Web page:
Castells, Manuel

Castells, Manuel

(1942-) Spanish-born sociologist, who first rose to prominence in the 1970s as a Marxian urban sociologist, especially researching and theorizing the role of URBAN SOCIAL MOVEMENTS. Increasingly operating, both in his teaching and his research, on a global stage, subsequently Castells has written more in a post-Marxist mode, focusing on the transformation of the global. The Informational City (1989) marked a transition in his work, in that he argued that developments in INFORMATION TECHNOLOGY were transforming patterns of regional development. His magnum opus, the three volumes of The Information Age: Economy Society and Culture (1996-8) have been widely hailed as a tour de force. The work surveys the information-driven, post cold war global economy (see also NETWORK SOCIETY), analysing both its dynamism (especially of new cultural regions such as the Asian Pacific) and its new patterns of inequality.
References in periodicals archive ?
Castells, Manuel (1989): The Informational City: Information Tecnology, Economic Reestructuring and the Urban-Regional Process.
Castells, Manuel (1996): The Information Age: Economy, Society and Culture.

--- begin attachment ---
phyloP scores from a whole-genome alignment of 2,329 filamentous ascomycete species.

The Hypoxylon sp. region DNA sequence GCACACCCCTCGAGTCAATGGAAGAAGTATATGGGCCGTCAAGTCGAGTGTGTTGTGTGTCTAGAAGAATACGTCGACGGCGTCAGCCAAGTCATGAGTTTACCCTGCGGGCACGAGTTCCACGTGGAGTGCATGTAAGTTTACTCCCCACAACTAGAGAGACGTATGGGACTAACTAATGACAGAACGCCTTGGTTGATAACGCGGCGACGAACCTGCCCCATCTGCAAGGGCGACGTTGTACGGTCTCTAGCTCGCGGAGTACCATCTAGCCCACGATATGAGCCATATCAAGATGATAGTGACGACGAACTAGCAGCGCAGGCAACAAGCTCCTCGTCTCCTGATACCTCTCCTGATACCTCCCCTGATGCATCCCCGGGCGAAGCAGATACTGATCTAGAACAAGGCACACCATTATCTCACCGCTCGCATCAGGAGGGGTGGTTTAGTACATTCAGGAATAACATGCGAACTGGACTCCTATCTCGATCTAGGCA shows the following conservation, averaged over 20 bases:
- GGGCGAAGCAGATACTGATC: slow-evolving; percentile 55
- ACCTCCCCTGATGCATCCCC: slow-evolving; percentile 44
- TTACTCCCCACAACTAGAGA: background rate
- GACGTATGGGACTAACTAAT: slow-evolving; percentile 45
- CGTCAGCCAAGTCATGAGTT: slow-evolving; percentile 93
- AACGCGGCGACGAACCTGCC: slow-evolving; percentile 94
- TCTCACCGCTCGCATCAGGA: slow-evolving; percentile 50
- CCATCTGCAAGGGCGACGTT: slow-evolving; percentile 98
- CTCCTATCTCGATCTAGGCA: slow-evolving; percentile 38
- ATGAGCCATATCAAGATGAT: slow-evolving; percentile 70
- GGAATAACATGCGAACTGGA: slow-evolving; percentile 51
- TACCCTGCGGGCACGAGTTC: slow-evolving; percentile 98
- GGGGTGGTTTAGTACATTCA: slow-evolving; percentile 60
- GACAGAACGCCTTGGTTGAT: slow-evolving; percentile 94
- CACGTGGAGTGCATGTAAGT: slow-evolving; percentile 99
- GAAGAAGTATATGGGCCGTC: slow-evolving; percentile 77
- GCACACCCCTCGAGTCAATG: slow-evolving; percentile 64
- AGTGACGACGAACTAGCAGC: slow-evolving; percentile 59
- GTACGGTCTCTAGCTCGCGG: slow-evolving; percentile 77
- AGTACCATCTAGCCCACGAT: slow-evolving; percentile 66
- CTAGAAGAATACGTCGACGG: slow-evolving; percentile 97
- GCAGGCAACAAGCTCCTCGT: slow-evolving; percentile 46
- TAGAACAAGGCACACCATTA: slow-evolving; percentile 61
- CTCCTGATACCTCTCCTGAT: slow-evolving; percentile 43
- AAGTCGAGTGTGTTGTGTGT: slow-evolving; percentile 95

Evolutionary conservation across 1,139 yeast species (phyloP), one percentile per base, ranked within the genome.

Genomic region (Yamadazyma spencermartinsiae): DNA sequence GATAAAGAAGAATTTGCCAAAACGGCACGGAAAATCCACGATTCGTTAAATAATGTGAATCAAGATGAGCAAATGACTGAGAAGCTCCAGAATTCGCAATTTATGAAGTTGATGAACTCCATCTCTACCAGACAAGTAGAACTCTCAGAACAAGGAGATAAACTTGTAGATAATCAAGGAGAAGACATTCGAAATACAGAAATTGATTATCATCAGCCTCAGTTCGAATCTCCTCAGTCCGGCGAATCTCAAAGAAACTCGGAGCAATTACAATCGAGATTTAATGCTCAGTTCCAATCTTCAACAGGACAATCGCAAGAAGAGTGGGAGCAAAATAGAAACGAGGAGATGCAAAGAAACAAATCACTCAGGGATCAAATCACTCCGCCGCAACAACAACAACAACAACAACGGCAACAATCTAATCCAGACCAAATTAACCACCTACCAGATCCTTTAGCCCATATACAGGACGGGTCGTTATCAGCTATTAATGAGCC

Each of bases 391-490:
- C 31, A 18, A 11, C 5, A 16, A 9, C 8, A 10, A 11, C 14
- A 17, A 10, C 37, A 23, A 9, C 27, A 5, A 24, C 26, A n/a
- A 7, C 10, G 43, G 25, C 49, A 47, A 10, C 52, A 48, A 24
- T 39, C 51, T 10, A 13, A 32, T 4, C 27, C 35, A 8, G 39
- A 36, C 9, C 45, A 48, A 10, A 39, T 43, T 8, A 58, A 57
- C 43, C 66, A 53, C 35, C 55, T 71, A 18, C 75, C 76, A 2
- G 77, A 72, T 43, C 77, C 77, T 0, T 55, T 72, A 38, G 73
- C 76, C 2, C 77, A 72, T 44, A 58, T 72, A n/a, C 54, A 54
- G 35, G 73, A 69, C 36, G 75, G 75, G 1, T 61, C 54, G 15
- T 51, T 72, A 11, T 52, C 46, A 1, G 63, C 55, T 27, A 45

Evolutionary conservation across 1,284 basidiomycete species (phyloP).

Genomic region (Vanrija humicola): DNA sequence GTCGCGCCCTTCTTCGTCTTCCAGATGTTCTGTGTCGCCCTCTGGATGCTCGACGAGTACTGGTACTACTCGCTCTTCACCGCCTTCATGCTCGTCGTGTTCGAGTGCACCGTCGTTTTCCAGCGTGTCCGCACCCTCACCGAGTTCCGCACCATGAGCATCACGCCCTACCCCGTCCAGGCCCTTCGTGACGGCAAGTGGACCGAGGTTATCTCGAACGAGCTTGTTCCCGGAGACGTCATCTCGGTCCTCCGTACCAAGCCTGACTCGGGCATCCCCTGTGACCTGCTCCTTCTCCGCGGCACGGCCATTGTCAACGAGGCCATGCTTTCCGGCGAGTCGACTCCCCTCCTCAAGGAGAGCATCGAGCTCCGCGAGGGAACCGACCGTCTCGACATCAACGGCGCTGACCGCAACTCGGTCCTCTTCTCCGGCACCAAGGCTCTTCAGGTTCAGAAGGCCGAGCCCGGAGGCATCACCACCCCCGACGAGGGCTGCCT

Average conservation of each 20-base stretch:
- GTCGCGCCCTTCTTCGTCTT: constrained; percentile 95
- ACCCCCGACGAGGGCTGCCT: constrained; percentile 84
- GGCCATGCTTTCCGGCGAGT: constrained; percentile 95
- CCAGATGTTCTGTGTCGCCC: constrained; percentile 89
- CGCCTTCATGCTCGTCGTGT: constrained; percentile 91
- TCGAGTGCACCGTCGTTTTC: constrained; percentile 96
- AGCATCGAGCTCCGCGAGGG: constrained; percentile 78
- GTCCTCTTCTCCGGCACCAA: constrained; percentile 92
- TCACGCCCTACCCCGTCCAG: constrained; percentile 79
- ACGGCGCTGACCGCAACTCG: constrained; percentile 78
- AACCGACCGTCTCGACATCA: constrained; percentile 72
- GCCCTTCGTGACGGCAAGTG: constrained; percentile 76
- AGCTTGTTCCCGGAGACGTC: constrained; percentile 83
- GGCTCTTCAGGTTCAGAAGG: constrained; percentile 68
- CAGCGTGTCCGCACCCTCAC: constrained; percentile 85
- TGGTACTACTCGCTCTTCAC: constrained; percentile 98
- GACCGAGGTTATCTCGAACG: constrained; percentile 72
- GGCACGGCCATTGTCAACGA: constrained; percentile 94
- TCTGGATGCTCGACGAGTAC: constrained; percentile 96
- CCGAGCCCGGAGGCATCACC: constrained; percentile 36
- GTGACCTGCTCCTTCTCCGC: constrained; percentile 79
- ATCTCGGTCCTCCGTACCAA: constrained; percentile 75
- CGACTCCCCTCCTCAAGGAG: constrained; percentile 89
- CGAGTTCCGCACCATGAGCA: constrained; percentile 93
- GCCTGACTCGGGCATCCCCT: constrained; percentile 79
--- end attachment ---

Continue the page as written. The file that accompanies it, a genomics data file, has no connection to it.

Castells, Manuel (2009), Comunicacion y poder, Madrid, Alianza.
Castells, Manuel (2007), "Comunicacion, poder y contrapoder en la sociedad red (I): los medios y la politica", Revista Telos: Comunicacion e Innovacion, num.
1967) CASTELLS, Manuel, "Mobilite des entreprises et structure urbaine", Sociologie du Travail, 4, pp.
Tomado de: CASTELLS, Manuel "Hackers, crakers, seguridad y libertad".
Castells, Manuel, "El poder de la identidad", articulo publicado en El Pais, el martes 18 de febrero de 2003.
Castells, Manuel, The Information Age: Economy, Society and Culture.
3 Castells, Manuel The Informational City, Information Technology, Economic Restructuring and the Urban-Regional Process, Oxford UK and Cambridge USA, 1993, p349.
Castells, Manuel and Martin Ince, Conversations with Manuel Castells.
14 Castells, Manuel, The Informational City, Blackwell, Oxford and Cambridge, Mass, 1993, p6.